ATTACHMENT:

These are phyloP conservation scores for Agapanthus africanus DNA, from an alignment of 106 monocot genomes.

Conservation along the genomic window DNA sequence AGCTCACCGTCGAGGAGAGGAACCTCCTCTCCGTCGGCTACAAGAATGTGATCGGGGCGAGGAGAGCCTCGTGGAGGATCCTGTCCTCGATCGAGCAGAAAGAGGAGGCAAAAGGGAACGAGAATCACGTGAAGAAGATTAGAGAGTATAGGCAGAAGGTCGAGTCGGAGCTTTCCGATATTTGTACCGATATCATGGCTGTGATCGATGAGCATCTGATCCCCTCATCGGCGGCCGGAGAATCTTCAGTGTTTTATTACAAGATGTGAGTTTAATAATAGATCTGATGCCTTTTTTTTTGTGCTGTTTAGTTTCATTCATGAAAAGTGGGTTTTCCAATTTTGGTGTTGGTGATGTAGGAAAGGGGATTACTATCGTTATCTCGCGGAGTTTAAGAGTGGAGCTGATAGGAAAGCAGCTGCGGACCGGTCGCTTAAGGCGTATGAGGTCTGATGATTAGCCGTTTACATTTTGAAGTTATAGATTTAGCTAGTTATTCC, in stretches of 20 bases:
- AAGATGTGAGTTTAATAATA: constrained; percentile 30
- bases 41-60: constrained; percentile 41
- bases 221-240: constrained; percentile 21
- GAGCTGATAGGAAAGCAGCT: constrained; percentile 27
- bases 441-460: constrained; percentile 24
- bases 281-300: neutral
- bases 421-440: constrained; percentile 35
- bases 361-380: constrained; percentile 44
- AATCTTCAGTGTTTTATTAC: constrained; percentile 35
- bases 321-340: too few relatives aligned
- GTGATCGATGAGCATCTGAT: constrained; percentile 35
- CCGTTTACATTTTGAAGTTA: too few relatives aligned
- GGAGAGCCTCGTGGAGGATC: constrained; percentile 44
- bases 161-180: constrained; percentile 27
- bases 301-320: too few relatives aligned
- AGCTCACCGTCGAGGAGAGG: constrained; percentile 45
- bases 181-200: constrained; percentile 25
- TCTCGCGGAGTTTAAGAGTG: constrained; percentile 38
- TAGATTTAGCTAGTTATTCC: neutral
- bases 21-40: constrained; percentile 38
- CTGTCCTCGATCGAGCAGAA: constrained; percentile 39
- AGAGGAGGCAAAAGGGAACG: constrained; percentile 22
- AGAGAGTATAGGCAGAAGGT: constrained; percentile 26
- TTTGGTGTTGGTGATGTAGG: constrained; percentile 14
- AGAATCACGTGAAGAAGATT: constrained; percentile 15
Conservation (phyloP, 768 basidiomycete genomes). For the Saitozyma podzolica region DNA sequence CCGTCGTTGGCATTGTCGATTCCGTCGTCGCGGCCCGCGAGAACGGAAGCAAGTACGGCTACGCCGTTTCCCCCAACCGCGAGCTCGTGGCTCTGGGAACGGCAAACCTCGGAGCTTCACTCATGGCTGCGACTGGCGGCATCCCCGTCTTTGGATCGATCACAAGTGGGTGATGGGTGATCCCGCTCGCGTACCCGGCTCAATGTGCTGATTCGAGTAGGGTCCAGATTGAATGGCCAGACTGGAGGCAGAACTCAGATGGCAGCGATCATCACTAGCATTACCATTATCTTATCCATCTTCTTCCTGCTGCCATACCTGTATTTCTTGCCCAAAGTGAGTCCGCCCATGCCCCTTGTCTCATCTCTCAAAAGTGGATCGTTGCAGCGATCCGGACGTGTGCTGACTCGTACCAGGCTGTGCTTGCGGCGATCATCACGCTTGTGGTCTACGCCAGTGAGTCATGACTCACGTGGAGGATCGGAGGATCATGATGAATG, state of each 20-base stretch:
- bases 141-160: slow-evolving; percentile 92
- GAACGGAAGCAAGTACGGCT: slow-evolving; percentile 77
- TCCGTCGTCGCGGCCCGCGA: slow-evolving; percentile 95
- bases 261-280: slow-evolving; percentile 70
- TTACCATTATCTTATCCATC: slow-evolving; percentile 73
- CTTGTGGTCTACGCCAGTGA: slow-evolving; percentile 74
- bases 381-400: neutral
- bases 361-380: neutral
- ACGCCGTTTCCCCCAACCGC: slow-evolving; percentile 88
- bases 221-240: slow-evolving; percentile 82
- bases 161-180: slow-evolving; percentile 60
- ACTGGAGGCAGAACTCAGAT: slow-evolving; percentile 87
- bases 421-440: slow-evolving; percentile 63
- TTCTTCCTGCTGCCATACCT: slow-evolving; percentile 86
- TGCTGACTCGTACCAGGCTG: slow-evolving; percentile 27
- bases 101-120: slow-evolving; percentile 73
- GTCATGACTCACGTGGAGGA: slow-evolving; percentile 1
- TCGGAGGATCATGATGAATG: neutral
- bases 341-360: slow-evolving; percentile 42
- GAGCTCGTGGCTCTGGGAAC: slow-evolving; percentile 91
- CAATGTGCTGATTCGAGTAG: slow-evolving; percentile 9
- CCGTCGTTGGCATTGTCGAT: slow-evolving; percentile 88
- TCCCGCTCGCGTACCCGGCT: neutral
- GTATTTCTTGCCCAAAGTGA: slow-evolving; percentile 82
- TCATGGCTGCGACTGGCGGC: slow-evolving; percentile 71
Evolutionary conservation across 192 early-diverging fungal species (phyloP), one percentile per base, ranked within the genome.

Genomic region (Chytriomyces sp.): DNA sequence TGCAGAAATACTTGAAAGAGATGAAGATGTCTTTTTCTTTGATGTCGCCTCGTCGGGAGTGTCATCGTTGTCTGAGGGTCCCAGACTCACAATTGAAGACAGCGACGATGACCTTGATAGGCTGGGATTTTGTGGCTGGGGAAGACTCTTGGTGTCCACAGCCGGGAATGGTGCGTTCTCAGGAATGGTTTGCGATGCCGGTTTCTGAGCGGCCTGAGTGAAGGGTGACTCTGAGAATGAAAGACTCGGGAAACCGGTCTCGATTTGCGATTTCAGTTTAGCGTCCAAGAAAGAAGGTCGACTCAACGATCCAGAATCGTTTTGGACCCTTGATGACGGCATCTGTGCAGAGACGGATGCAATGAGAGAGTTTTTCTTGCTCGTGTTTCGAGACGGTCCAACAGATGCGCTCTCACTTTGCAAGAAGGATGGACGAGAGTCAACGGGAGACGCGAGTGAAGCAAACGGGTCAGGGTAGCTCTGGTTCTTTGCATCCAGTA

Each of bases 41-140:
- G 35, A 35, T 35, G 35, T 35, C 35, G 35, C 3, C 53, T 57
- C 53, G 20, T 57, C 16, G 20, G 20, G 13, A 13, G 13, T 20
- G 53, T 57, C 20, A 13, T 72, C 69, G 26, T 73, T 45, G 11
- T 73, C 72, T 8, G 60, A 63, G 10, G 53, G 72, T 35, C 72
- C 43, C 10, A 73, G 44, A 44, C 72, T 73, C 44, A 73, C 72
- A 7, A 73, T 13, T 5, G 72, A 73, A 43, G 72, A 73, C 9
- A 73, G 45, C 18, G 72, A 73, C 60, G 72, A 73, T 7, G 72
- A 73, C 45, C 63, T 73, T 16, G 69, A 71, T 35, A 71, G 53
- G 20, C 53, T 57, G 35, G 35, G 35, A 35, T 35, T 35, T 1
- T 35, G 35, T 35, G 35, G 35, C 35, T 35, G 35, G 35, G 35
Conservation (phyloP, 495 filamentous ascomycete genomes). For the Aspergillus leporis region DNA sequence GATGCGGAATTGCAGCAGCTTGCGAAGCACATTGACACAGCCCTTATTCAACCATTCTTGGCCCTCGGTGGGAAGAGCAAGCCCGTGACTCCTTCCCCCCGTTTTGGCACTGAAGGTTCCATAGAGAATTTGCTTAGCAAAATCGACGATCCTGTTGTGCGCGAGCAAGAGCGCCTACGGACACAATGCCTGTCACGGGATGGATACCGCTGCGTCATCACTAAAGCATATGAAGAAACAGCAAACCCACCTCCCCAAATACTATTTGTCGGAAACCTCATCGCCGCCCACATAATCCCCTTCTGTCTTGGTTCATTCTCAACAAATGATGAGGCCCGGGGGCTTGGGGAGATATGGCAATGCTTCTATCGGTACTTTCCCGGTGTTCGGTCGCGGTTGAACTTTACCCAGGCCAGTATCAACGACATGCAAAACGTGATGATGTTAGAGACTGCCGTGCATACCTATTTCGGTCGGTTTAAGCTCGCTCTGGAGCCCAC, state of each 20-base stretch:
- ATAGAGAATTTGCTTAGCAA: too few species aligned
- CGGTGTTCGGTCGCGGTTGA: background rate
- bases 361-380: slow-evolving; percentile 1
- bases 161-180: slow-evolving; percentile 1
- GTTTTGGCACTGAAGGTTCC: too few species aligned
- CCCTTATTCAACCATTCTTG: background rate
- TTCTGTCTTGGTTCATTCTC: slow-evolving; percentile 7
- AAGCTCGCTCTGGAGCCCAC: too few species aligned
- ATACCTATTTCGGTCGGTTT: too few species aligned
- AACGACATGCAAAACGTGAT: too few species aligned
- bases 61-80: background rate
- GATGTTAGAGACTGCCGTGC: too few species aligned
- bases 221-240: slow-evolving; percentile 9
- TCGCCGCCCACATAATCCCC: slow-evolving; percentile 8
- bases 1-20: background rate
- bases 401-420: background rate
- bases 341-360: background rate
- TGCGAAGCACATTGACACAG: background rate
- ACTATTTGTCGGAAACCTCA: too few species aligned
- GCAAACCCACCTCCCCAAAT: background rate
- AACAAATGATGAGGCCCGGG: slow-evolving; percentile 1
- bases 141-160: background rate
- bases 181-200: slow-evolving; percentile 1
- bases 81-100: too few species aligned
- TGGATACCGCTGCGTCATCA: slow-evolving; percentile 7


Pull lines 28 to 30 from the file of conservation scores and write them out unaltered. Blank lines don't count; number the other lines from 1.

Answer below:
Conservation (phyloP, 768 basidiomycete genomes). For the Saitozyma podzolica region DNA sequence CCGTCGTTGGCATTGTCGATTCCGTCGTCGCGGCCCGCGAGAACGGAAGCAAGTACGGCTACGCCGTTTCCCCCAACCGCGAGCTCGTGGCTCTGGGAACGGCAAACCTCGGAGCTTCACTCATGGCTGCGACTGGCGGCATCCCCGTCTTTGGATCGATCACAAGTGGGTGATGGGTGATCCCGCTCGCGTACCCGGCTCAATGTGCTGATTCGAGTAGGGTCCAGATTGAATGGCCAGACTGGAGGCAGAACTCAGATGGCAGCGATCATCACTAGCATTACCATTATCTTATCCATCTTCTTCCTGCTGCCATACCTGTATTTCTTGCCCAAAGTGAGTCCGCCCATGCCCCTTGTCTCATCTCTCAAAAGTGGATCGTTGCAGCGATCCGGACGTGTGCTGACTCGTACCAGGCTGTGCTTGCGGCGATCATCACGCTTGTGGTCTACGCCAGTGAGTCATGACTCACGTGGAGGATCGGAGGATCATGATGAATG, state of each 20-base stretch:
- bases 141-160: slow-evolving; percentile 92
- GAACGGAAGCAAGTACGGCT: slow-evolving; percentile 77